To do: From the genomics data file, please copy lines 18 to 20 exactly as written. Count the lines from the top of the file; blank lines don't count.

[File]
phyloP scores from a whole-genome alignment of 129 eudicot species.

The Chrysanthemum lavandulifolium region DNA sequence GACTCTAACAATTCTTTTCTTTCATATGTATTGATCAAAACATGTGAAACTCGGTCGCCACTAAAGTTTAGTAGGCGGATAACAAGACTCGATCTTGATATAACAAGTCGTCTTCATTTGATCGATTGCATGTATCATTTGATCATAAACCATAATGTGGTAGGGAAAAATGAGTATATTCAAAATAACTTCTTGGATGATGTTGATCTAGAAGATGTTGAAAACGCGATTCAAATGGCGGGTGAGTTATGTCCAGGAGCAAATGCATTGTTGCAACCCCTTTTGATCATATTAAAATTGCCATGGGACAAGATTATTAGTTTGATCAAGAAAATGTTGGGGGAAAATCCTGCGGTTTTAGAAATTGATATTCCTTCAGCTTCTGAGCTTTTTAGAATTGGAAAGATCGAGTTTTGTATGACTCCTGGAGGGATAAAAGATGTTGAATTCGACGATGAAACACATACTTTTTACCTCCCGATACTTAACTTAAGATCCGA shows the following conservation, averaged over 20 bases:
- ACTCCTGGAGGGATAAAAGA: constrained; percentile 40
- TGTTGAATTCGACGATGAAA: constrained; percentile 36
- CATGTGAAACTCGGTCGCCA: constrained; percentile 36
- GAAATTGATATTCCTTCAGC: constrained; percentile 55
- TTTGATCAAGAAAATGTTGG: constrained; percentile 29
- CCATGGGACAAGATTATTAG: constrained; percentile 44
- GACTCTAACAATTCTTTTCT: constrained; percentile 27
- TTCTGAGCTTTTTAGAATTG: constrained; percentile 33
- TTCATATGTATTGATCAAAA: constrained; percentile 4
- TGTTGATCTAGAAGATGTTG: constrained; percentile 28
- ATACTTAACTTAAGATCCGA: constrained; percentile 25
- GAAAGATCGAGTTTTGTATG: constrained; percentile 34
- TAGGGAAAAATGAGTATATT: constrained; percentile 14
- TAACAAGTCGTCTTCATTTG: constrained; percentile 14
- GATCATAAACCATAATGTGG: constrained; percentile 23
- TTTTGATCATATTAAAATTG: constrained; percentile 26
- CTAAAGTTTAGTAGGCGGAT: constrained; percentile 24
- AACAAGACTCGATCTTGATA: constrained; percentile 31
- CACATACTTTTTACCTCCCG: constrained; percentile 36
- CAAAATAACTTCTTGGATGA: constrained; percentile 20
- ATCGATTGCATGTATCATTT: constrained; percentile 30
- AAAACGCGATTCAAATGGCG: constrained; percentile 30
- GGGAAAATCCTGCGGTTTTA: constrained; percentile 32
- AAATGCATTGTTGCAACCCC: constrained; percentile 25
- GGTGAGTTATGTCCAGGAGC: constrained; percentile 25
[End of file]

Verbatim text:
- TTTTGATCATATTAAAATTG: constrained; percentile 26
- CTAAAGTTTAGTAGGCGGAT: constrained; percentile 24
- AACAAGACTCGATCTTGATA: constrained; percentile 31